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Evaporative losses from semi-volatile mist samples.

Atlanta, GA: U.S. Department of Health and Human Services, Public Health Service, Centers for Disease Control and Prevention, National Institute for Occupational Safety and Health, K01-OH-000185, 2004 Jul; :1-21
Metalworking fluid mists pose potential respiratory, cancer, and dermatological concerns for machinists and other exposed workers. Thus, measuring mist concentrations accurately for regulatory and health study purposes is important. However, most metalworking fluids are semivolatile. This leads to the possibility that collected mist droplets can evaporate from sampling filters after they have been captured. If this evaporation occurs, mist concentrations will be underestimated. The purpose of this research was to utilize numerical modeling, laboratory experimentation, and field measurements to determine important factors that might influence the extent of evaporative losses of metalworking fluid mist from sampling filters. Numerical models were developed (1) to predict the evaporation of droplets from the point of generation until sampling onto a filter, and then (2) to predict the amount of the sampled mist that evaporated from the filters. Predictions developed from these models were compared to laboratory experiments to validate the models. The laboratory experiments were also used to investigate factors that influence evaporative losses. Field measurements were utilized to understand the extent of evaporative losses in real machining environments. Results of the laboratory experiments indicated that evaporative losses as great as 60% were possible for straight oils. The loss on a percentage basis was greater for more volatile oils and when mist concentrations were low. The degree of mixing within the environment being sampled did not have a significant effect on the amount of evaporative loss from the sampling filters. Straight oils showed greater propensity for evaporative loss than soluble oils and synthetic fluids. Numerical modeling yielded similar predictions as the laboratory experiments. However, the models predicted less evaporation overall than measured in the experiments. Field measurements showed that evaporative losses could be significant in real machining environments. Measurements of mist levels in an automobile engine plant indicated that losses from sampling filters could be as high as 50%. Industrial hygienists could use samplers other than filters to measure mist concentrations. Electrostatic samplers have been shown to have much less evaporative loss than filters. Realtime light scattering instruments can also measure mist concentrations with reasonable accuracy with proper calibration. For situations in which filters are used for sampling, estimating the true metalworking fluid mist concentration by doubling the measured mist concentration would likely give a result that would be greater than or equal to the true mist concentration. This adjustment might be an appropriate conservative estimate of mist concentration that could protect workers from excessive exposure to potentially harmful metalworking fluid droplets.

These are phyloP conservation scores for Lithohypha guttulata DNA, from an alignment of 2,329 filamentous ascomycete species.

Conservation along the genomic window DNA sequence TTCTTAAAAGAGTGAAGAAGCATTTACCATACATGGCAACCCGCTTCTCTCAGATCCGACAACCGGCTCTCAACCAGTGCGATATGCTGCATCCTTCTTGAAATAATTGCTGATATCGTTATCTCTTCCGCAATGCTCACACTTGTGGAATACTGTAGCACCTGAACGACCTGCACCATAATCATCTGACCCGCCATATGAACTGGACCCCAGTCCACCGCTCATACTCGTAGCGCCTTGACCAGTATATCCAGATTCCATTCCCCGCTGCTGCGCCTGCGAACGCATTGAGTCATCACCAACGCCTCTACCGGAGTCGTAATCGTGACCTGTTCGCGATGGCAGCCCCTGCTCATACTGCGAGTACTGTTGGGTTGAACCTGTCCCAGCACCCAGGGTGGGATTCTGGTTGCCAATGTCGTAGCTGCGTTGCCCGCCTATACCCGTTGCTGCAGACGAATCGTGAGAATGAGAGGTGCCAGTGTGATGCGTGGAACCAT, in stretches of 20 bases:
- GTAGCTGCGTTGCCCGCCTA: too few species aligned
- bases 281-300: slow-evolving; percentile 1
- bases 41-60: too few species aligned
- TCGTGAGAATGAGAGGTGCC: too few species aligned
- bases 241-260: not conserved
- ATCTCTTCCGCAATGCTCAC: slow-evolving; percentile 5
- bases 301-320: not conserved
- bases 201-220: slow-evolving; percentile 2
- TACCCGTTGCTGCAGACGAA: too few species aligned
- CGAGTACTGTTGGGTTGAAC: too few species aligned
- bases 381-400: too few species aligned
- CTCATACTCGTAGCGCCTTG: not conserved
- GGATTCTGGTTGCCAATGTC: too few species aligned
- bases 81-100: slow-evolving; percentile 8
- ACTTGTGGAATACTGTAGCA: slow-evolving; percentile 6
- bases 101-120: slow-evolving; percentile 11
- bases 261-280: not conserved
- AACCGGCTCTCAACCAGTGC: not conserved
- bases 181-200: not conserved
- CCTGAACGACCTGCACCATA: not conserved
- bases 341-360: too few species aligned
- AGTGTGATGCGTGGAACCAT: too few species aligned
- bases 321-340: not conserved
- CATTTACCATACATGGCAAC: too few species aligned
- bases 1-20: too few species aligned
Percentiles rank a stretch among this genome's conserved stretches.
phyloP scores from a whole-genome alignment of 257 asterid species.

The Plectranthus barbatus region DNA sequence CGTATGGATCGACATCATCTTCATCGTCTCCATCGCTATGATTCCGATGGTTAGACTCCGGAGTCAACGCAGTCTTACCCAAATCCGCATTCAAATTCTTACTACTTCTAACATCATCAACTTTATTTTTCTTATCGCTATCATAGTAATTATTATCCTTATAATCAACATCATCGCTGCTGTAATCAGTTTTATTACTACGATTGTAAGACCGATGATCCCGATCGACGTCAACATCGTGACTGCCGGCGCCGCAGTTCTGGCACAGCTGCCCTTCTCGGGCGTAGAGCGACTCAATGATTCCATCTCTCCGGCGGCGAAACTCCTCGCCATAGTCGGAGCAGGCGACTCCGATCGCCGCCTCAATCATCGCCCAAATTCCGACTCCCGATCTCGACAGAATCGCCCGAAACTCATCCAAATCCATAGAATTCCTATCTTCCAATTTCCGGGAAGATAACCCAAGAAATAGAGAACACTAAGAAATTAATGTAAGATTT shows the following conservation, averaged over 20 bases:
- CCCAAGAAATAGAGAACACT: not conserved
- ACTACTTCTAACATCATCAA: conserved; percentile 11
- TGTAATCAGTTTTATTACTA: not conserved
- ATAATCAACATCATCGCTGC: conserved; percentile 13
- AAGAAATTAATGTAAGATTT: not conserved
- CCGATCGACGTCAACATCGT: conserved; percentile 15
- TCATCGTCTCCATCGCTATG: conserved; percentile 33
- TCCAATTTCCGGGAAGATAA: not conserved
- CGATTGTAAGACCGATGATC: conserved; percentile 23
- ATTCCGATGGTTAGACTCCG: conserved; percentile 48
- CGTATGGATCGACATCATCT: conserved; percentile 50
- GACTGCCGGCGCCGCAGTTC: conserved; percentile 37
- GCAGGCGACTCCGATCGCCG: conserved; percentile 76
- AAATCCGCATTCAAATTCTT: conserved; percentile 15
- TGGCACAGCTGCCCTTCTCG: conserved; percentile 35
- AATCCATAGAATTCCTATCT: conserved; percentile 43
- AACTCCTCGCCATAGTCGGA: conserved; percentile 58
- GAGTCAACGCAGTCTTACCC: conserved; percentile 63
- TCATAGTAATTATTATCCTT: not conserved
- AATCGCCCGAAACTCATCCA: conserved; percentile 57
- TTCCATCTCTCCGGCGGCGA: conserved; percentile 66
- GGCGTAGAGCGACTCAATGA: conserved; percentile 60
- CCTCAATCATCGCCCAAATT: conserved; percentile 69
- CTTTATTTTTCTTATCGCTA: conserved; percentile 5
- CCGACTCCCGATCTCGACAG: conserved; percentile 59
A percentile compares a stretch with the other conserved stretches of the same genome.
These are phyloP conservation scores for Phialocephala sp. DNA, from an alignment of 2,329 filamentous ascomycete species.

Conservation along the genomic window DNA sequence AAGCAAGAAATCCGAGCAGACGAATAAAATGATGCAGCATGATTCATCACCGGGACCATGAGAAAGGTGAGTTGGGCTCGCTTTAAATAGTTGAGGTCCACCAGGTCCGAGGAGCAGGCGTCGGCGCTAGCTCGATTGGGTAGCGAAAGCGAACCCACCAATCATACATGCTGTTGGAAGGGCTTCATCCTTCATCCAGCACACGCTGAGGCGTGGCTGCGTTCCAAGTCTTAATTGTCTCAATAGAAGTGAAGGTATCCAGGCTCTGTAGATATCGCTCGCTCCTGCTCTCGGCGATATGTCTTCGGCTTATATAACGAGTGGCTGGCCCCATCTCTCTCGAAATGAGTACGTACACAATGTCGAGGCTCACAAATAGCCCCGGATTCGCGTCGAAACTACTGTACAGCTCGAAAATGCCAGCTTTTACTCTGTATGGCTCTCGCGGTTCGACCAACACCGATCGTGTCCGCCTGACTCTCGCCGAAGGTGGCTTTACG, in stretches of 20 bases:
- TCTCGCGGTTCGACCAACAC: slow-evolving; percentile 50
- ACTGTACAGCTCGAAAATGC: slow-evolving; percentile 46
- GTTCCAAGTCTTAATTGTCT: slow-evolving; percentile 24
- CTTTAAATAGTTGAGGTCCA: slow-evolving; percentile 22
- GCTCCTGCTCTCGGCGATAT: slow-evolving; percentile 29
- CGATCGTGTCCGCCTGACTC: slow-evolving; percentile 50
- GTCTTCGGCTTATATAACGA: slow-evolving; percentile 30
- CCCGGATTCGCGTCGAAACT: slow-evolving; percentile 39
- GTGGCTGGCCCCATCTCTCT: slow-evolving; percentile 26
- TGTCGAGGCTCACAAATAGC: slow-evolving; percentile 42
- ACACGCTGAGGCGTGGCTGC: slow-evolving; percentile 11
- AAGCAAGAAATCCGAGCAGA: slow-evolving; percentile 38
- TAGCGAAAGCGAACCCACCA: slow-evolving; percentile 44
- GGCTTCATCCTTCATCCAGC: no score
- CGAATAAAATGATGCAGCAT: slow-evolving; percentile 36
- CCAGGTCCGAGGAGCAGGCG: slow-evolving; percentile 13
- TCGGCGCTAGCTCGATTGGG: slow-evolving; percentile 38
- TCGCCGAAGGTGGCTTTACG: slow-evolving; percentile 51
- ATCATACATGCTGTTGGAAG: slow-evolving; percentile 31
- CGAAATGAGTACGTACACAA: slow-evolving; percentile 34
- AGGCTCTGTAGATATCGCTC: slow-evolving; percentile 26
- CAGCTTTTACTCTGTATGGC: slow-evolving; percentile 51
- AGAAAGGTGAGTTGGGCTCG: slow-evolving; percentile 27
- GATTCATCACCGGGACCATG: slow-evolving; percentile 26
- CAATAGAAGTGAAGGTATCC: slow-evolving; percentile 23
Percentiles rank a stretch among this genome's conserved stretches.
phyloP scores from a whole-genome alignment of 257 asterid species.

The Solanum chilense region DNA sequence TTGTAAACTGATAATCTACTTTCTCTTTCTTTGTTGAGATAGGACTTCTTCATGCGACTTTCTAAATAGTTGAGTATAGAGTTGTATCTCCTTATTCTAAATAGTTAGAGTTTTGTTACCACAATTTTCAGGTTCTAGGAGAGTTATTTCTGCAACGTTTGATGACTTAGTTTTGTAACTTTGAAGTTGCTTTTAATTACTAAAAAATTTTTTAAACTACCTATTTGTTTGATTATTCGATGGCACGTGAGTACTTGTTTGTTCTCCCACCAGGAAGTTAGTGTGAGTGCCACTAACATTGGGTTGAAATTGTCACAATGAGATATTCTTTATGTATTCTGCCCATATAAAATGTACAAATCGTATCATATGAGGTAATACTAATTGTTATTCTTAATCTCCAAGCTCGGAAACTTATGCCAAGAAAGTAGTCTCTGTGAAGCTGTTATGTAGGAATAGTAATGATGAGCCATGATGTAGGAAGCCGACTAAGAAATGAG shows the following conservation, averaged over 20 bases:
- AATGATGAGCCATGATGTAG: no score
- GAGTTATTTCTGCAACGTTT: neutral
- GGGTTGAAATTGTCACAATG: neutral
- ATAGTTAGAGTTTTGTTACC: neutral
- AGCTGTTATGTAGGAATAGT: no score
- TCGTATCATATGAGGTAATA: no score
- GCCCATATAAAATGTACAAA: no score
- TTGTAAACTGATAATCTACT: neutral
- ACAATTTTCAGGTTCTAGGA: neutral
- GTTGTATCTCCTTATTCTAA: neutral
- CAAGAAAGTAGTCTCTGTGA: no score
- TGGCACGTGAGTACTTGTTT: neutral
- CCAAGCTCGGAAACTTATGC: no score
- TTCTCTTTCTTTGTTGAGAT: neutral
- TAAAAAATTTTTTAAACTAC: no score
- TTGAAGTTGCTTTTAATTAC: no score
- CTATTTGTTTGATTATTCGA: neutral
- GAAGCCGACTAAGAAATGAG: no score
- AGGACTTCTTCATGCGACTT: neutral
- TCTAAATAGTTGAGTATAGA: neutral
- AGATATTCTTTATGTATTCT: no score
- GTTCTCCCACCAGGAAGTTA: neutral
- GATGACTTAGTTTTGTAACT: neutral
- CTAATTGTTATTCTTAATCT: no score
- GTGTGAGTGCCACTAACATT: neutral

Models; Computer-models; Analytical-methods; Analytical-models; Analytical-processes; Metalworking-fluids; Sampling-methods; Sampling-equipment; Sample-preparation
Division of Environmental Health Sciences, School of Public Health, University of Minnesota, Minneapolis, MN 55455
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Final Grant Report
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NIOSH Division
Priority Area
Research Tools and Approaches: Exposure Assessment Methods
Source Name
National Institute for Occupational Safety and Health
Performing Organization
University of Minnesota - Twin Cities, Minneapolis, MN
Page last reviewed: May 5, 2020
Content source: National Institute for Occupational Safety and Health Education and Information Division